New Specialty Crops Offer Bonus No-Till Income

Whether it’s soybeans, corn, sunflowers or canola, no-tillers can grow solutions to meet market demand for healthy and renewable oils, as well as more efficient ethanol production.

Generating more income on no-till acres is a powerful reason for no-tillers to raise specialty crops currently available.

“We’re all trying to keep profitability in farming,” says Kenton, Ohio, no-tiller Dave Lotz. “Raising specialty crops is one of the easiest and most reliable ways for me to add dollars per acre to my farm. The premium is more of a guarantee than snake-oil products that may or may not get me an extra bushel or two of yield.”

The Market Picture

Specialty crops are those bred or modified to meet a specific marketplace demand. Production of healthy, shelf-stable oils is the main driver in today’s market, with products catering to ethanol production a distant second.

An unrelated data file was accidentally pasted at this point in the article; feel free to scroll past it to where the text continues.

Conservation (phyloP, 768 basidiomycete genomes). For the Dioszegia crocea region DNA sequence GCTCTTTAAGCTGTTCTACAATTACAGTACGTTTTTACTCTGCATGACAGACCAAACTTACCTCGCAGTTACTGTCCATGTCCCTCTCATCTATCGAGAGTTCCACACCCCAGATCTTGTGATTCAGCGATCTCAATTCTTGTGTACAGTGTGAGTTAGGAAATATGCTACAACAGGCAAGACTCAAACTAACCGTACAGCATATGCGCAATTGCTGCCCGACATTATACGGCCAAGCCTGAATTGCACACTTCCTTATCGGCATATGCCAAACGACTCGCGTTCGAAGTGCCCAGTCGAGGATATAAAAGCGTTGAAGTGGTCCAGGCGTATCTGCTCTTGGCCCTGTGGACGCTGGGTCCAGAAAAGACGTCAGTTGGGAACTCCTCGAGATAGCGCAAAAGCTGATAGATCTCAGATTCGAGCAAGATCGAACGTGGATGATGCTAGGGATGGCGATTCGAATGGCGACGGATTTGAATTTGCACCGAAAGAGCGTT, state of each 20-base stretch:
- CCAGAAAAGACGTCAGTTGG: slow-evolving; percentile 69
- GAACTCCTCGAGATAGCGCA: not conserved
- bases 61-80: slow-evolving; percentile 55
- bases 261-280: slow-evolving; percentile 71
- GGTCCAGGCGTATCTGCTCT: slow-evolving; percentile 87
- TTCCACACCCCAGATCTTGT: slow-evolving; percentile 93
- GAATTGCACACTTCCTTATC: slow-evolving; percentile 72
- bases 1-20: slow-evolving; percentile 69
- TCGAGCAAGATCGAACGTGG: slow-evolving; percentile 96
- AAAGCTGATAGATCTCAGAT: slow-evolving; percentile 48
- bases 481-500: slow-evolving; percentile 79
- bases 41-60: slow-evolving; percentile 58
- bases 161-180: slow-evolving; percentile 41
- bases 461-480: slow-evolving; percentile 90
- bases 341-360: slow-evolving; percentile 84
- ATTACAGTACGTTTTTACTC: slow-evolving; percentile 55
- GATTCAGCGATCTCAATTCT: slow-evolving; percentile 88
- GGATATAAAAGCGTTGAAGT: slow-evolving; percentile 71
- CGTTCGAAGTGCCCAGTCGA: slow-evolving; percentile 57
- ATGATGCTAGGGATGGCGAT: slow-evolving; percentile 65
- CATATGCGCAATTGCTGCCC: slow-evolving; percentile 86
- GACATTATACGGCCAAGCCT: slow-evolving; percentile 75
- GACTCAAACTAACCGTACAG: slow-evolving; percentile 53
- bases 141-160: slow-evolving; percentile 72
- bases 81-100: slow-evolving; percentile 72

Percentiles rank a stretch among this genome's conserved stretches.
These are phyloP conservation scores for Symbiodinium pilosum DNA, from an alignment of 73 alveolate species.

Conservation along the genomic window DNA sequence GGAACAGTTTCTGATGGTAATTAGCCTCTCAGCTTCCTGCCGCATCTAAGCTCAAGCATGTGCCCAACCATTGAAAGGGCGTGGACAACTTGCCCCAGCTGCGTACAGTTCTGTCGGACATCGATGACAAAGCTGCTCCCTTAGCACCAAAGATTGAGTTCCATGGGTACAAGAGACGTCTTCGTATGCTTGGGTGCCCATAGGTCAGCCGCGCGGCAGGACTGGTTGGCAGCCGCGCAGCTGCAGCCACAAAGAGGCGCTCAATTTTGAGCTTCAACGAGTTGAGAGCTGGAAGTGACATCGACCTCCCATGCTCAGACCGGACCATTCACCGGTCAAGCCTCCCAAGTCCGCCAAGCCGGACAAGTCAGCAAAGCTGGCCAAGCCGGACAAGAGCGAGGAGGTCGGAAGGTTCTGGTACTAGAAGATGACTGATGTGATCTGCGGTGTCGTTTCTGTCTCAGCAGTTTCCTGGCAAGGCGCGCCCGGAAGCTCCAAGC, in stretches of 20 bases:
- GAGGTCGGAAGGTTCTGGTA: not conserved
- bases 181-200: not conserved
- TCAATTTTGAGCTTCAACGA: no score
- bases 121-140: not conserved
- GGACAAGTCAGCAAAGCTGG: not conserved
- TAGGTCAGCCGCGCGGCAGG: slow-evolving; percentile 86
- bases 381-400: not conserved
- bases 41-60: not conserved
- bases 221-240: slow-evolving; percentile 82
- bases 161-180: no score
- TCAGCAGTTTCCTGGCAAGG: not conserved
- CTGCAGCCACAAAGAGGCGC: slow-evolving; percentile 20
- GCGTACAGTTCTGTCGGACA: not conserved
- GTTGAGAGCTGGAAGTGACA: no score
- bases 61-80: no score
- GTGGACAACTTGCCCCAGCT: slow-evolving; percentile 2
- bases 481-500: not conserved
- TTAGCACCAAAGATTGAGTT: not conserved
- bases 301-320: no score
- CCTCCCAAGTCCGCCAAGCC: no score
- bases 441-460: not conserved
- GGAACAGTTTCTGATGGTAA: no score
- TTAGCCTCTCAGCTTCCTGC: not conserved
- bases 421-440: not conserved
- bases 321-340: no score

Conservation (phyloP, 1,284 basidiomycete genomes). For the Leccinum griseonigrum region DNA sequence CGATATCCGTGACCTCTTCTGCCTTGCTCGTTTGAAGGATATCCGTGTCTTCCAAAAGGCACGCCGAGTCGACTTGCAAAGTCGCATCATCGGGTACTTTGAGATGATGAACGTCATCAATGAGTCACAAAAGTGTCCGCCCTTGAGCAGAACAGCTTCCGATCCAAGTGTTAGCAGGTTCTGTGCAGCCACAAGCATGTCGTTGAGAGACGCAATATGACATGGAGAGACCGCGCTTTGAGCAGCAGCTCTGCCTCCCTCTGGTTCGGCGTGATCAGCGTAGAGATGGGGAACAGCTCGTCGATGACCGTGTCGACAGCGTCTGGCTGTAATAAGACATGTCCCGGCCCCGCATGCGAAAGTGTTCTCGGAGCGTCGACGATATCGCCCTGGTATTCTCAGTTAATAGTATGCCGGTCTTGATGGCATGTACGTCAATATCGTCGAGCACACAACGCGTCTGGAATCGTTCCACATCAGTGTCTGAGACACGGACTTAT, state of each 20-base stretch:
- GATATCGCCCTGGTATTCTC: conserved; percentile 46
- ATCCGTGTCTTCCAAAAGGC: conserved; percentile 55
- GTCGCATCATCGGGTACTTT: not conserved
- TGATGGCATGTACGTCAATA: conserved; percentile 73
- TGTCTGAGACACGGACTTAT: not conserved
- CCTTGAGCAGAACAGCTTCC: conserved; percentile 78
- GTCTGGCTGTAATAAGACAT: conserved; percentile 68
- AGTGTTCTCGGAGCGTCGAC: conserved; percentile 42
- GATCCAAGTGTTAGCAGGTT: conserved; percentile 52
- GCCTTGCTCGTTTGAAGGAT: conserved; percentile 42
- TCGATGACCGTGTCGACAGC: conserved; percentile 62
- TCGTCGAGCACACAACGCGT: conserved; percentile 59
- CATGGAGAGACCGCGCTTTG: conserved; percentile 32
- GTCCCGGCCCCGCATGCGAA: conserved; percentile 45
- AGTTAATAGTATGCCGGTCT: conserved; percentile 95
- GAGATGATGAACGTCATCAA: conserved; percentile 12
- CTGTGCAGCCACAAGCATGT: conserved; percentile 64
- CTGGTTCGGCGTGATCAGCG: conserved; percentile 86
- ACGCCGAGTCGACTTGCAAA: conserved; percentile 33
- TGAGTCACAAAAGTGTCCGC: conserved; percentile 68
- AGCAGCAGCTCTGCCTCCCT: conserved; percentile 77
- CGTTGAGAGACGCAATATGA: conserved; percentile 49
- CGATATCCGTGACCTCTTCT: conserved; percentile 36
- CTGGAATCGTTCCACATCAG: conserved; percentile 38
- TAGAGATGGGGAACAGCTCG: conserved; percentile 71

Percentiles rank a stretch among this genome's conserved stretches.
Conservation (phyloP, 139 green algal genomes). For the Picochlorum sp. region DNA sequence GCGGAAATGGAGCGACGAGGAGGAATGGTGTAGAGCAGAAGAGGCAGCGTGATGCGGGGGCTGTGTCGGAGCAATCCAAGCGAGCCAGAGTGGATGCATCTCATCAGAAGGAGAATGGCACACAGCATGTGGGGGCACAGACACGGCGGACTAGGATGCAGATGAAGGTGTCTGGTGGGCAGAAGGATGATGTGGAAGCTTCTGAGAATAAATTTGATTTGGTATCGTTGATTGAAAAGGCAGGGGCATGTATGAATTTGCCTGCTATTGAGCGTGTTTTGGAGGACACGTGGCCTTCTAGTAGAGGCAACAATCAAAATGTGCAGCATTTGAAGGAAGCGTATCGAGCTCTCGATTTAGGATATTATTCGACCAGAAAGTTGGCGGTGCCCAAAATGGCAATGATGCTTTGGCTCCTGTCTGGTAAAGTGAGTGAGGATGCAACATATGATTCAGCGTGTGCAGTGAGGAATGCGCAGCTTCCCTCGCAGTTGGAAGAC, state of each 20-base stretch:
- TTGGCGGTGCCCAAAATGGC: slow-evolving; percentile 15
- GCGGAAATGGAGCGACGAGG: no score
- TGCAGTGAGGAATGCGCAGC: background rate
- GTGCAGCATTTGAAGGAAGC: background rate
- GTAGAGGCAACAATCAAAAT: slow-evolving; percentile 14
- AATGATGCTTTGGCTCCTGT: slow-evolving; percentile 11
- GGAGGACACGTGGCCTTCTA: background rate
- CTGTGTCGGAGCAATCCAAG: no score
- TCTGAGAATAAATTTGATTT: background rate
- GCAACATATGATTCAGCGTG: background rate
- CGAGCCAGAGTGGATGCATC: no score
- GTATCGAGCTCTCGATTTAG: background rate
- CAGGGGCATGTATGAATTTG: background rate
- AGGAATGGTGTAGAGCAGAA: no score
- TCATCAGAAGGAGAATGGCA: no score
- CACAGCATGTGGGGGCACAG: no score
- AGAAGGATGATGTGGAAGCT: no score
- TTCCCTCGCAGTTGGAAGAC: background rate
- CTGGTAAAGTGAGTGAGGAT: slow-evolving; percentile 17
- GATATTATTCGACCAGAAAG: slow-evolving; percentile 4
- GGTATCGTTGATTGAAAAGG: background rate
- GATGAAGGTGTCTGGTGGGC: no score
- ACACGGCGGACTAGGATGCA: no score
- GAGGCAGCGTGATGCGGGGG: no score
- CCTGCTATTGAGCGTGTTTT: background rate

Food companies began migrating away from soybean oil when the Food and Drug Administration mandated the inclusion of trans fats on food labels. Trans fats are created when oils, like soybean oils, are hydrogenated. Instead of hydrogenating soybean oils, the food industry started migrating to oils like canola and sunflower.

In 2011, more than 7 million soybean acres that traditionally would have been processed for food oil were put into biodiesel, which has the lowest-margin use, says Steve Joehl, Vistive Gold project manager for Monsanto Co.

“There are lower margins made by the crusher when soybeans go to biodiesel. That’s been a drag on the commodity price of soybeans,” Joehl says. “Industry sources estimate a $0.50-per-bushel loss in value as soybean oil moves away from the food market. Creating soybeans that produce healthier oils demanded…

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Martha mintz new

Martha Mintz

Since 2011, Martha has authored the highly popular “What I’ve Learned About No-Till” series that has appeared in every issue of No-Till Farmer since August of 2002.

Growing up on a cattle ranch in southeastern Montana, Martha is a talented ag writer and photographer who lives with her family in Billings, Montana.

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